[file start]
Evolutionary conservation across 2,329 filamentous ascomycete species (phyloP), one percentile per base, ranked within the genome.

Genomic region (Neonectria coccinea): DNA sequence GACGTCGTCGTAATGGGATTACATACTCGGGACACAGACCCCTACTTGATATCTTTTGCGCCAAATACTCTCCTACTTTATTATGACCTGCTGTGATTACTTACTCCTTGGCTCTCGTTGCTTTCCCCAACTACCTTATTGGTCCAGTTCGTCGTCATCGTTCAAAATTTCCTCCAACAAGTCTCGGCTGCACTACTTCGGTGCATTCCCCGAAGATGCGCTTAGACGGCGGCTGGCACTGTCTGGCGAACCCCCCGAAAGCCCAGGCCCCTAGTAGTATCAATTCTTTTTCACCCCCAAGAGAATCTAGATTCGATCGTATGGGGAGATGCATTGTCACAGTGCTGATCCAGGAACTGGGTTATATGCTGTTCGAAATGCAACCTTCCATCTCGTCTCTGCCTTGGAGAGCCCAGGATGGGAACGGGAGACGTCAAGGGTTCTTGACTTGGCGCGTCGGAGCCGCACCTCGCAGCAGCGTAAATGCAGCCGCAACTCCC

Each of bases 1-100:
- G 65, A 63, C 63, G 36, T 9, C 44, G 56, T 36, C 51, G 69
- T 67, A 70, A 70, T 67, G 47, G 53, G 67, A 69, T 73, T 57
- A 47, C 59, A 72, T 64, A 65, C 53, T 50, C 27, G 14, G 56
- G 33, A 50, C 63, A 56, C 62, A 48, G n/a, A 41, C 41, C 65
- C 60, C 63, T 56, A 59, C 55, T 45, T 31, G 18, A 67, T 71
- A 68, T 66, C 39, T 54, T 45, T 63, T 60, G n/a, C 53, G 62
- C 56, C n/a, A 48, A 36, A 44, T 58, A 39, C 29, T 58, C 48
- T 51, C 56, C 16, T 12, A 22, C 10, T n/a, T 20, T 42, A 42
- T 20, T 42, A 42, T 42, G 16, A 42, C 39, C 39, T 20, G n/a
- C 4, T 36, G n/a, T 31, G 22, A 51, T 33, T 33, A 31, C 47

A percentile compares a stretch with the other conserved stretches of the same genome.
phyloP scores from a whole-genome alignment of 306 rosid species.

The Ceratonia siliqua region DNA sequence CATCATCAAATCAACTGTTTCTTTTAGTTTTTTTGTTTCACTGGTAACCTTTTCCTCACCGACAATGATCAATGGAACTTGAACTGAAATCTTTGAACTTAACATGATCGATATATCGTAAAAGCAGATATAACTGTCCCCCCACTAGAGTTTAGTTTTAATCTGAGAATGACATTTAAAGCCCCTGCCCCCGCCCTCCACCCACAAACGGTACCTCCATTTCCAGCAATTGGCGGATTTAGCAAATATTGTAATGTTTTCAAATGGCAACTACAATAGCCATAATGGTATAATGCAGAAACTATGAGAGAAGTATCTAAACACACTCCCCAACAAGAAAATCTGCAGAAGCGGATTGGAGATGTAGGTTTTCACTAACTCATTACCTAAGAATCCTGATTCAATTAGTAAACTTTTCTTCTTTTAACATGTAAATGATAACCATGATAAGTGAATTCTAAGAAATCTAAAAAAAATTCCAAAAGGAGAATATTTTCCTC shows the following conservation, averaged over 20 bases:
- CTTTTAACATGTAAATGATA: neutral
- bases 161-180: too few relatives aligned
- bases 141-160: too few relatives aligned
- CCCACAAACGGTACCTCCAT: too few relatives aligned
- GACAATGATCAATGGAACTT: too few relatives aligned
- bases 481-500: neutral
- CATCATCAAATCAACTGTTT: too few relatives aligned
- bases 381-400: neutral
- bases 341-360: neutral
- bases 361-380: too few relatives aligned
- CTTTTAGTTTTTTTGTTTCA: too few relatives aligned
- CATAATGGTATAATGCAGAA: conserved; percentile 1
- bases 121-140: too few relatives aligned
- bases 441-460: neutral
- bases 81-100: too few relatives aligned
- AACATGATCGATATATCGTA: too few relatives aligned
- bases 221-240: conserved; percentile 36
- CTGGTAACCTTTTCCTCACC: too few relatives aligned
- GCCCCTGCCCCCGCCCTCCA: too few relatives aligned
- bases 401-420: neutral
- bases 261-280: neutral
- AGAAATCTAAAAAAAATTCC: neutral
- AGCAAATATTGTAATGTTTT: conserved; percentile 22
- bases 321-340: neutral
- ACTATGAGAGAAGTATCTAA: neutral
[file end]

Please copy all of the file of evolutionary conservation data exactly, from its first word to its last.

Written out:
Evolutionary conservation across 2,329 filamentous ascomycete species (phyloP), one percentile per base, ranked within the genome.

Genomic region (Neonectria coccinea): DNA sequence GACGTCGTCGTAATGGGATTACATACTCGGGACACAGACCCCTACTTGATATCTTTTGCGCCAAATACTCTCCTACTTTATTATGACCTGCTGTGATTACTTACTCCTTGGCTCTCGTTGCTTTCCCCAACTACCTTATTGGTCCAGTTCGTCGTCATCGTTCAAAATTTCCTCCAACAAGTCTCGGCTGCACTACTTCGGTGCATTCCCCGAAGATGCGCTTAGACGGCGGCTGGCACTGTCTGGCGAACCCCCCGAAAGCCCAGGCCCCTAGTAGTATCAATTCTTTTTCACCCCCAAGAGAATCTAGATTCGATCGTATGGGGAGATGCATTGTCACAGTGCTGATCCAGGAACTGGGTTATATGCTGTTCGAAATGCAACCTTCCATCTCGTCTCTGCCTTGGAGAGCCCAGGATGGGAACGGGAGACGTCAAGGGTTCTTGACTTGGCGCGTCGGAGCCGCACCTCGCAGCAGCGTAAATGCAGCCGCAACTCCC

Each of bases 1-100:
- G 65, A 63, C 63, G 36, T 9, C 44, G 56, T 36, C 51, G 69
- T 67, A 70, A 70, T 67, G 47, G 53, G 67, A 69, T 73, T 57
- A 47, C 59, A 72, T 64, A 65, C 53, T 50, C 27, G 14, G 56
- G 33, A 50, C 63, A 56, C 62, A 48, G n/a, A 41, C 41, C 65
- C 60, C 63, T 56, A 59, C 55, T 45, T 31, G 18, A 67, T 71
- A 68, T 66, C 39, T 54, T 45, T 63, T 60, G n/a, C 53, G 62
- C 56, C n/a, A 48, A 36, A 44, T 58, A 39, C 29, T 58, C 48
- T 51, C 56, C 16, T 12, A 22, C 10, T n/a, T 20, T 42, A 42
- T 20, T 42, A 42, T 42, G 16, A 42, C 39, C 39, T 20, G n/a
- C 4, T 36, G n/a, T 31, G 22, A 51, T 33, T 33, A 31, C 47

A percentile compares a stretch with the other conserved stretches of the same genome.
phyloP scores from a whole-genome alignment of 306 rosid species.

The Ceratonia siliqua region DNA sequence CATCATCAAATCAACTGTTTCTTTTAGTTTTTTTGTTTCACTGGTAACCTTTTCCTCACCGACAATGATCAATGGAACTTGAACTGAAATCTTTGAACTTAACATGATCGATATATCGTAAAAGCAGATATAACTGTCCCCCCACTAGAGTTTAGTTTTAATCTGAGAATGACATTTAAAGCCCCTGCCCCCGCCCTCCACCCACAAACGGTACCTCCATTTCCAGCAATTGGCGGATTTAGCAAATATTGTAATGTTTTCAAATGGCAACTACAATAGCCATAATGGTATAATGCAGAAACTATGAGAGAAGTATCTAAACACACTCCCCAACAAGAAAATCTGCAGAAGCGGATTGGAGATGTAGGTTTTCACTAACTCATTACCTAAGAATCCTGATTCAATTAGTAAACTTTTCTTCTTTTAACATGTAAATGATAACCATGATAAGTGAATTCTAAGAAATCTAAAAAAAATTCCAAAAGGAGAATATTTTCCTC shows the following conservation, averaged over 20 bases:
- CTTTTAACATGTAAATGATA: neutral
- bases 161-180: too few relatives aligned
- bases 141-160: too few relatives aligned
- CCCACAAACGGTACCTCCAT: too few relatives aligned
- GACAATGATCAATGGAACTT: too few relatives aligned
- bases 481-500: neutral
- CATCATCAAATCAACTGTTT: too few relatives aligned
- bases 381-400: neutral
- bases 341-360: neutral
- bases 361-380: too few relatives aligned
- CTTTTAGTTTTTTTGTTTCA: too few relatives aligned
- CATAATGGTATAATGCAGAA: conserved; percentile 1
- bases 121-140: too few relatives aligned
- bases 441-460: neutral
- bases 81-100: too few relatives aligned
- AACATGATCGATATATCGTA: too few relatives aligned
- bases 221-240: conserved; percentile 36
- CTGGTAACCTTTTCCTCACC: too few relatives aligned
- GCCCCTGCCCCCGCCCTCCA: too few relatives aligned
- bases 401-420: neutral
- bases 261-280: neutral
- AGAAATCTAAAAAAAATTCC: neutral
- AGCAAATATTGTAATGTTTT: conserved; percentile 22
- bases 321-340: neutral
- ACTATGAGAGAAGTATCTAA: neutral